In the past, a mosquito bite used to be nothing more just another annoying itch. With dengue fever cases on an all-time high in 2020, getting a mosquito bite has now become an alarming call; especially if there are also symptoms such as high fever, rashes, muscle and joint pains.
Among these patients, a small proportion of them can experience various complications resulting in deaths. Myocarditis is one of them.
Proven to Worsen Condition of Dengue Fever Patients
Myocarditis, the acute inflammation of myocardium, is a common complication of dengue infection. During the worst dengue outbreak in China in 2014, 201 out of 1782 infected patients who were part of a research study were found to have myocarditis. It is also discovered that the incidence of myocarditis increased with the severity of dengue infection.
Another fatal case involving a 41-year-old Chinese national brought up in a 2013 study showed that the patient experienced a complicated dengue viral infection with acute myocarditis.
Dengue fever-induced myocarditis is a common cause of dengue deaths. It can be fatal when diagnosed and treated late.
Dengue fever patients with myocarditis would usually experience symptoms such as chest pain, breathlessness and exhibit ‘rubbing’ sounds in the chest and heart.
The condition can be diagnosed via echocardiogram, cardiac enzyme test or electrocardiogram (ECG). Based on the patient’s medical history, specialists can also deduce if the patient is likely to be suffering from myocarditis.
In the same study conducted in 2014, it was found that most dengue patients with myocarditis were ECG-positive. This suggests that suspect patients should undergo an ECG examination first due to its high sensitivity.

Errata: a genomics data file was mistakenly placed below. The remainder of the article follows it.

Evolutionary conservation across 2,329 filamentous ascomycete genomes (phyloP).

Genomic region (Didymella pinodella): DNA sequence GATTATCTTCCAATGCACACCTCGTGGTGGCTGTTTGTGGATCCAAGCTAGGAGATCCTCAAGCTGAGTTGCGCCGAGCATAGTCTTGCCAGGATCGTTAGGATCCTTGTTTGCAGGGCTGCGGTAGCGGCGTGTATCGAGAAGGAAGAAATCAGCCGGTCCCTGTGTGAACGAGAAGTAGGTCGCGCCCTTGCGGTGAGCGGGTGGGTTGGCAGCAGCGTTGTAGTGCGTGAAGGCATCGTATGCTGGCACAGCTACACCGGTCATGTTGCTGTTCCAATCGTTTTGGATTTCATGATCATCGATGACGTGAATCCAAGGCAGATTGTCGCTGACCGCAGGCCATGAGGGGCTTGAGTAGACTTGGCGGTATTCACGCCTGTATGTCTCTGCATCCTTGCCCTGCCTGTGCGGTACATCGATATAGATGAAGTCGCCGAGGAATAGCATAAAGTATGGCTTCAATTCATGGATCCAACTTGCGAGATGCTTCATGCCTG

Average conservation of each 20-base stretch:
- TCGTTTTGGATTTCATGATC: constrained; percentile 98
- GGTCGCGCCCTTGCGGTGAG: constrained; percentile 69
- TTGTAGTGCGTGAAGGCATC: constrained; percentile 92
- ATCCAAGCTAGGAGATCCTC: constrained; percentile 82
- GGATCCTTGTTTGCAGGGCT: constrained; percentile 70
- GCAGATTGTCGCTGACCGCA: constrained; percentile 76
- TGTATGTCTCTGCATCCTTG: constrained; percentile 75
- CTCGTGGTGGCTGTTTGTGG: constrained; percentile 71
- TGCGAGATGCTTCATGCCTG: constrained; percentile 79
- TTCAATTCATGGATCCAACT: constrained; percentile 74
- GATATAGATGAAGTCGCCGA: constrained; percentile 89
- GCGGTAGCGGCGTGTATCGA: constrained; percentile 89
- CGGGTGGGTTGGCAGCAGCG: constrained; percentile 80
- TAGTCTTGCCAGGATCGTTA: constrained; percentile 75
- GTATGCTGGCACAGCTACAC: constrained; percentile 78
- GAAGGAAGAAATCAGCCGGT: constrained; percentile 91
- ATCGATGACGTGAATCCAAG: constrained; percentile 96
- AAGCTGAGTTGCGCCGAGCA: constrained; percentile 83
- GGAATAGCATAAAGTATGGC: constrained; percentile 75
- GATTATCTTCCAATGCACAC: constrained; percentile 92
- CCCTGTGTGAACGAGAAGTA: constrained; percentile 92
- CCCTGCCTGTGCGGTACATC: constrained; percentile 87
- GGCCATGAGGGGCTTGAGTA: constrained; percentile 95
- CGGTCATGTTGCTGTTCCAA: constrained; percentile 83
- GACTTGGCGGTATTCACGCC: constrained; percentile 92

For patients with severe dengue haemorrhagic fever, the critical phase of potential myocardial injury and organ failure tend to develop when fever subsides. This occurs in day four to seven of dengue fever. Cardiac examination and ECG are therefore crucial during this period for patients demonstrating cardiac symptoms as early detection and intervention can save lives.
Treatment and Prevention
Treatment for dengue fever is largely supportive. However, in the case where myocarditis is present, additional medication could be used to reduce the risk of heart failure or arrhythmia.
In more severe cases, doctors may improve the heart pumping function better with intravenous (IV) medications and inotropic BP supporting medications. Additional medications for heart failure and anti-inflammatory medications can also be used to save the heart and patient’s life, when administered early.
There is no known prevention measures for myocarditis but it is advisable to avoid any forms of viral infection because when an infection takes place, our body produces cells – which in turn release chemicals such as cytokines – to fight against it. When these chemicals enter the heart, it can inflame the heart muscle hence causing myocarditis.
Those aged 12 to 45 with a history of dengue fever can get vaccinated against dengue fever with Dengvaxia, a dengue vaccine approved by the World Health Organization and Ministry of Health. This helps to minimise the risks of complications like myocarditis during subsequent dengue exposures, as repeated dengue infection posts the highest risk of severe complications.
Article contributed by Dr Eric Chong, Senior Cardiology Consultant, ESC Cardiovascular and Medicine Clinic at Farrer Park Hospital.